VICTORY DOJO: THE KYOKUSHIN KARATE HOME OF MICHAEL JAI WHITE Michael Jai White Takes You Inside the Kyokushin Karate School He Calls Home When He's Not Working in Film and TV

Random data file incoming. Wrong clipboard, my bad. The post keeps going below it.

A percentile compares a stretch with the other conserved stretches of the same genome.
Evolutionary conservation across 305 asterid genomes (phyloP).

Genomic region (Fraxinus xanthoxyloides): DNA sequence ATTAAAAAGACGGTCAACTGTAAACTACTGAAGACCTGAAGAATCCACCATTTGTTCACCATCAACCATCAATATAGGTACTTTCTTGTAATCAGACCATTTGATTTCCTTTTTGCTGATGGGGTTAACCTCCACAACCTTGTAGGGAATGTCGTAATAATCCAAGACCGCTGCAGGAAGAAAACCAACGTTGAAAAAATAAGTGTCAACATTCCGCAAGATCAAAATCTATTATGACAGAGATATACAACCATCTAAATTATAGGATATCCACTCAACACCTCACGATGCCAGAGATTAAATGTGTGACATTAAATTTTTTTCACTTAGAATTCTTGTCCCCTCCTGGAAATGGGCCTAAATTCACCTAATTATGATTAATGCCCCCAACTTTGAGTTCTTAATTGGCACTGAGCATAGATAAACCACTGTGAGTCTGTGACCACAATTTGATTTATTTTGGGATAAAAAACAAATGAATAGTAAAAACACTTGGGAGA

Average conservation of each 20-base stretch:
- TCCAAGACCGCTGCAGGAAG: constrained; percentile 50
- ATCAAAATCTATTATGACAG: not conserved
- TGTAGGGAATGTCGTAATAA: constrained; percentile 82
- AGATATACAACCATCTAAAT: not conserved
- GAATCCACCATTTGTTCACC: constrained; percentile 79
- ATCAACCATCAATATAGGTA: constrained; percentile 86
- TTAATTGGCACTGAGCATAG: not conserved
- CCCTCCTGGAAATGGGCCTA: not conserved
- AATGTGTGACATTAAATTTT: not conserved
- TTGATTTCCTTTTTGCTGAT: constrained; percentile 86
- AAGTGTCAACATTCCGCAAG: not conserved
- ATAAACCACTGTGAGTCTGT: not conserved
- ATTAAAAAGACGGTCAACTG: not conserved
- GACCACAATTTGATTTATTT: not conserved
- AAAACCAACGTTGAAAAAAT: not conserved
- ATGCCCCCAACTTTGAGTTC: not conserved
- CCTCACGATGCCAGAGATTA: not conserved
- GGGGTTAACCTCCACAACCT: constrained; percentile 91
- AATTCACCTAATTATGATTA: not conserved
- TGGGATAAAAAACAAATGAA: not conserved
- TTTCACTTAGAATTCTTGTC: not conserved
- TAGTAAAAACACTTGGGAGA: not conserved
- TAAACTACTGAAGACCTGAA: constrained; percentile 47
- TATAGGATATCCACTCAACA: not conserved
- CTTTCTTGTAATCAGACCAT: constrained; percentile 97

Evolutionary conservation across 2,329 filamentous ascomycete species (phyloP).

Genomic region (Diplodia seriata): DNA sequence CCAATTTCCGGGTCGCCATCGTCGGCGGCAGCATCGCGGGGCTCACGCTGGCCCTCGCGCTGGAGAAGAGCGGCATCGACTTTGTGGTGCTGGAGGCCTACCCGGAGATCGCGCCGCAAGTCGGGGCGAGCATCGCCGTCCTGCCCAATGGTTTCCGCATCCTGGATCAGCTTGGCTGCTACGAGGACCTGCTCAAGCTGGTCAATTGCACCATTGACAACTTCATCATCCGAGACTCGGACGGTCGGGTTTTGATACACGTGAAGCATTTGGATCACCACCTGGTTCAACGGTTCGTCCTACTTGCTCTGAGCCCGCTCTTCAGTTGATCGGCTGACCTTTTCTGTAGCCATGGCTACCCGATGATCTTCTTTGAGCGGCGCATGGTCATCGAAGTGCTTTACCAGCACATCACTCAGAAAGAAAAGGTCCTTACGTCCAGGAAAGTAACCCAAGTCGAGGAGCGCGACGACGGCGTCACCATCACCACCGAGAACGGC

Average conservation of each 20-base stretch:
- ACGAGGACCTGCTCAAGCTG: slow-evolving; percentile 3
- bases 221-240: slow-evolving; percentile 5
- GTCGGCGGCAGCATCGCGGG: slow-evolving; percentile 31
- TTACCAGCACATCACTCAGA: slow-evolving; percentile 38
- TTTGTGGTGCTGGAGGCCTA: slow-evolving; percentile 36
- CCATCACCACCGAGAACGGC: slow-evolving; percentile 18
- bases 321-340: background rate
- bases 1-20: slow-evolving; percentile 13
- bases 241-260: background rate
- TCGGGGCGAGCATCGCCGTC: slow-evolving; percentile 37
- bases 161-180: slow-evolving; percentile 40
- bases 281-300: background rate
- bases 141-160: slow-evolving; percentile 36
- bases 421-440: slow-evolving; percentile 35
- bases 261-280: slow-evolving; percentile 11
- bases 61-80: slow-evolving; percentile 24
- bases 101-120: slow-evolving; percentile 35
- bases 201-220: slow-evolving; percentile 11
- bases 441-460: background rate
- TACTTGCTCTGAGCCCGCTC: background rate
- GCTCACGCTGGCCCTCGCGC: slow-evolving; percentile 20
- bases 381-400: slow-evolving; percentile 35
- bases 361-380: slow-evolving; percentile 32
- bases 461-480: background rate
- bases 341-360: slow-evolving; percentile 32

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“Our school is very basic and very traditional — the way we train is the way they’ve trained in Japan for the past 50 years,” said Michael Jai White, who joined the venture as a “spiritual partner” with his teacher, Brian Bastien. The headquarters dojo was founded in 1964, according to Robert Christophe, head instructor at Victory Dojo. Brian Bastien opened his Victory Dojo branch at the Burbank YMCA, but he was forced to move because the staff wanted to eliminate sparring from his classes. “We’re a fighting style,” Brian Bastien said, “so without fighting, it’s just like dancing.” When Michael Jai White isn’t acting, directing or writing screenplays, he’s at the school teaching clinics in techniques and weapons. His message is simple: The discipline required to succeed in the martial arts transfers directly to the world outside the dojo. “Discipline has helped me in all facets of my life,” he said. “You can pretty much do anything if you have discipline. When you push yourself, you realize you can accomplish anything you set your mind to.” After hopping from career to career, what Michael Jai White set his mind to was acting. He worked with Jean-Claude Van Damme on Universal Soldier in 1992, then starred in Tyson, Spawn, Black Dynamite and both Why Did I Get Married? movies. Among the newest notches on his belt are an appearance in The Dark Knight and the role of leading man and director for Never Back Down 2: The Beatdown. But like a true karate master, Michael Jai White downplays his fame. “I’m not a celebrity in my school,” Michael Jai White said. “That quickly goes out the window when you’re sweating together. It’s more about the fact that I’m a 230-pound guy who hits hard. I think that supersedes celebrity.” White obviously takes his martial arts seriously, which is precisely what he conveys to his students. “If you’re trying your best, if you’re pushing yourself, I don’t care if you’re athletically gifted or not — it’s the effort you put out,” he said. “As long as you do that, I have respect for you.”
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